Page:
A prominent gold proponent and Bitcoin critic thinks Mark Cuban advertised Voyager Digital, knowing it was “a scam;” and that the lawsuit filed against the investor was “just the beginning.”
Schiff believes that because Cuban was previously very skeptical about cryptocurrencies – as he stated in an interview with Wired in 2019, for instance – he must have known that a crypto broker Voyager was a “scam” and only advertised the platform “for the money.”
Mark Cuban, a billionaire, Shark Tank investor, and the Dallas Mavericks owner, has previously endorsed a now infamous crypto lender Voyager Digital.
In October last year, he participated in an event hosted by the crypto lending platform and praised it for being very “easy” to use.
“I gotta add, I am a [Voyager] customer and I’ve been a customer for several months now. I like to use it, it’s easy, it’s cheap, it’s fast, and the pricing is actually really good, so we find it as a perfect fit for our Mavs fans and reaching Mavs fans of all ages,” he said during the event.”
During that same conference, Cuban claimed that the crypto market has “untapped potential,” and Voyager helps novice inventors maximize their returns.
“In other words, it’s a way to earn high returns while also getting skin in the game and the Voyager platform makes the process easy and simplified for fans of all ages. The 60+ crypto assets allow you to build a diverse portfolio from a single account.”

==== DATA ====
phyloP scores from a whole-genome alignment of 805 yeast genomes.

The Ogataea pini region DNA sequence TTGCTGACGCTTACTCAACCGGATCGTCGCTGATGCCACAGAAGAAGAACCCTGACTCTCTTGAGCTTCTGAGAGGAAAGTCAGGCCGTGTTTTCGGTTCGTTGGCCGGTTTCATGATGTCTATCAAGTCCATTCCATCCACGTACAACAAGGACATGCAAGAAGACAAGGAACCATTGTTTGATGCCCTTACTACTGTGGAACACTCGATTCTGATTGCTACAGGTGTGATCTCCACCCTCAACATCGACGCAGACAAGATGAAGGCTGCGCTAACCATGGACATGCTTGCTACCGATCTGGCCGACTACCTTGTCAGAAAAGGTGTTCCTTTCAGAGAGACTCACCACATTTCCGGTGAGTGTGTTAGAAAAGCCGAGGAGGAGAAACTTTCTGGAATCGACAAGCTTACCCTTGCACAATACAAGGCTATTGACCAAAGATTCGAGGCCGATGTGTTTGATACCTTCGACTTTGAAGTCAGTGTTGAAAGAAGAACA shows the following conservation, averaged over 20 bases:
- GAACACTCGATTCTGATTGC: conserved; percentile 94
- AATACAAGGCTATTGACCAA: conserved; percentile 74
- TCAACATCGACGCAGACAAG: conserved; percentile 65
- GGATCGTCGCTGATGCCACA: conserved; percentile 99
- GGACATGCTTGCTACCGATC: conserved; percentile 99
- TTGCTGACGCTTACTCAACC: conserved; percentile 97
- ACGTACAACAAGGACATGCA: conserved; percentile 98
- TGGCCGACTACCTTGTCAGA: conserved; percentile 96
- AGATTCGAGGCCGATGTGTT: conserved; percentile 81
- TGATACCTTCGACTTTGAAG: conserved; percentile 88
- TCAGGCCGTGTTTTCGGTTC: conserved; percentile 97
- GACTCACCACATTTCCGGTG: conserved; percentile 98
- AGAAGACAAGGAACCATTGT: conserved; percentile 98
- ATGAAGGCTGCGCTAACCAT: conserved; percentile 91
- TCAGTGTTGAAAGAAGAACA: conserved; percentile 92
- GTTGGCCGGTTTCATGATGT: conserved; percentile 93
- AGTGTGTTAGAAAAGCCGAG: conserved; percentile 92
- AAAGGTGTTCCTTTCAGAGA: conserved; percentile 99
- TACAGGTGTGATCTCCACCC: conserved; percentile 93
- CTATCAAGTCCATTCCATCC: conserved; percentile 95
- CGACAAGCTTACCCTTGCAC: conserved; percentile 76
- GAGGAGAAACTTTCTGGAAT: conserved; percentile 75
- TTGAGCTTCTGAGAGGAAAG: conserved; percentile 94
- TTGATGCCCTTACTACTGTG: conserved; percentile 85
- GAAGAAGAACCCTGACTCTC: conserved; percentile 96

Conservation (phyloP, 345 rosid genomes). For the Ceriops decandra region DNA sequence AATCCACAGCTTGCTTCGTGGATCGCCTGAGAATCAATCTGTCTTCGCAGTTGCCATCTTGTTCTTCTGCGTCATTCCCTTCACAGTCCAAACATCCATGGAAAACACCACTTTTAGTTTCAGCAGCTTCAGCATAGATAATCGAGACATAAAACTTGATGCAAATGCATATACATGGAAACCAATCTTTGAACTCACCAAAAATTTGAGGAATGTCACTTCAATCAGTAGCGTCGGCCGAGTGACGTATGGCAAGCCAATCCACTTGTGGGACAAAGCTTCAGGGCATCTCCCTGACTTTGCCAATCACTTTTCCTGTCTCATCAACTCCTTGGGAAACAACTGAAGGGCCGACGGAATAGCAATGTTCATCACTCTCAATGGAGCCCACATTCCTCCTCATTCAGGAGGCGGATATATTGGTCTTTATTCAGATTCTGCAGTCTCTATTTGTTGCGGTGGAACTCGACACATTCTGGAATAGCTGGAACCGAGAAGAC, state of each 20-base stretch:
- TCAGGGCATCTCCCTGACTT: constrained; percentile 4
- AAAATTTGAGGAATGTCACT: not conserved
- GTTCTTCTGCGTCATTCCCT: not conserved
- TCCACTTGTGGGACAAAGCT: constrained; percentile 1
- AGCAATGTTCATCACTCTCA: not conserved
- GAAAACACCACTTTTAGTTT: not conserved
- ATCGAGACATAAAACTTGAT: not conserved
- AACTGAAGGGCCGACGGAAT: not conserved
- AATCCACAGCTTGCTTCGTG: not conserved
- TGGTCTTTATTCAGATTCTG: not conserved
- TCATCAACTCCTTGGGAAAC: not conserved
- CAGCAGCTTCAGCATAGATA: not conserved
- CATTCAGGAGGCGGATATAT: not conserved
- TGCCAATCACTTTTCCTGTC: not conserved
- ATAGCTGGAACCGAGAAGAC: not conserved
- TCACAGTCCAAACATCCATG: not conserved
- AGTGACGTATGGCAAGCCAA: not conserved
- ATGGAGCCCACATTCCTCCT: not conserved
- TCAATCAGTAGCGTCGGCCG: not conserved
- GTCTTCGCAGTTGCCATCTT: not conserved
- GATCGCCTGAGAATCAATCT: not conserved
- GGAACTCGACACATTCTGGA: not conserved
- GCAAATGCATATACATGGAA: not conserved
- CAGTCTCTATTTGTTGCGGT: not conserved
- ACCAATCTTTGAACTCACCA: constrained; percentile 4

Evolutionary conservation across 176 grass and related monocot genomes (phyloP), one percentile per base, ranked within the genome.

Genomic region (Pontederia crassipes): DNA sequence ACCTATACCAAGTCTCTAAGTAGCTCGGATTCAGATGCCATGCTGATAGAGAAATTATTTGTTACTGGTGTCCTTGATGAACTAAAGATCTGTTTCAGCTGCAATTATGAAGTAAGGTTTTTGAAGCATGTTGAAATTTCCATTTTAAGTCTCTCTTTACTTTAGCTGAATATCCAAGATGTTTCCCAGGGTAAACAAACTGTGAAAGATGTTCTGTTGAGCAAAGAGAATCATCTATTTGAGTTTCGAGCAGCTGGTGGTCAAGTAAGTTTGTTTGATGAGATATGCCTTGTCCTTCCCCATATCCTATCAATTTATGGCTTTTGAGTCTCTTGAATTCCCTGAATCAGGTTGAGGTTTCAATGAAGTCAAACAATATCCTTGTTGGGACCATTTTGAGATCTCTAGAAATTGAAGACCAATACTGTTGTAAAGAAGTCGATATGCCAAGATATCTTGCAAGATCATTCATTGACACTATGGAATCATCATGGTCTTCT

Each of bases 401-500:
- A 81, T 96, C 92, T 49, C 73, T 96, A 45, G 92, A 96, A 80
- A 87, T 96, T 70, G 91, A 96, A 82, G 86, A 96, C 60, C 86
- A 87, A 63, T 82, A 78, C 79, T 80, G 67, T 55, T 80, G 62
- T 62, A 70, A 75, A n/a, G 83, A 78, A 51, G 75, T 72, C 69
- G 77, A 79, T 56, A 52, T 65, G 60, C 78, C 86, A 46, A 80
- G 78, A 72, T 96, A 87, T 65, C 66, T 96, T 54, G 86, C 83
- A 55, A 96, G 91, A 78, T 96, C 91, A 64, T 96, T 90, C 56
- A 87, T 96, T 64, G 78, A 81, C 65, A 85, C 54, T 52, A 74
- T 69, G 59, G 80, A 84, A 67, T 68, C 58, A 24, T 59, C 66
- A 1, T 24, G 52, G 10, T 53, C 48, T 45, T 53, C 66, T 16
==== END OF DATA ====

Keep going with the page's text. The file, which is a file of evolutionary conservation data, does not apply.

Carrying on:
The crypto broker filed for bankruptcy in July after suspending withdrawals, deposits, and trading on its platform, citing extremely volatile market conditions, leading to thousands of users being locked out of their accounts with no access to their assets.
Ironically enough, Cuban once said that he believes a lot of companies in the crypto space, supported by “easy money,“ will “disappear.”
“In stocks and crypto, you will see companies that were sustained by cheap, easy money — but didn’t have valid business prospects — will disappear. Like [Warren] Buffett says, ‘When the tide goes out, you get to see who is swimming naked.” On August 10, a lawsuit was filed against the Shark Tank investor and Voyager’s co-founder and CEO, Stephen Ehrlich, alleging the two “went to great lengths to use their experience as investors to dupe millions of Americans into investing <..> their life savings into the Deceptive Voyager Platform and purchasing Voyager Earn Program Accounts, which are unregistered securities,” and demanding the customers’ assets to be paid back.
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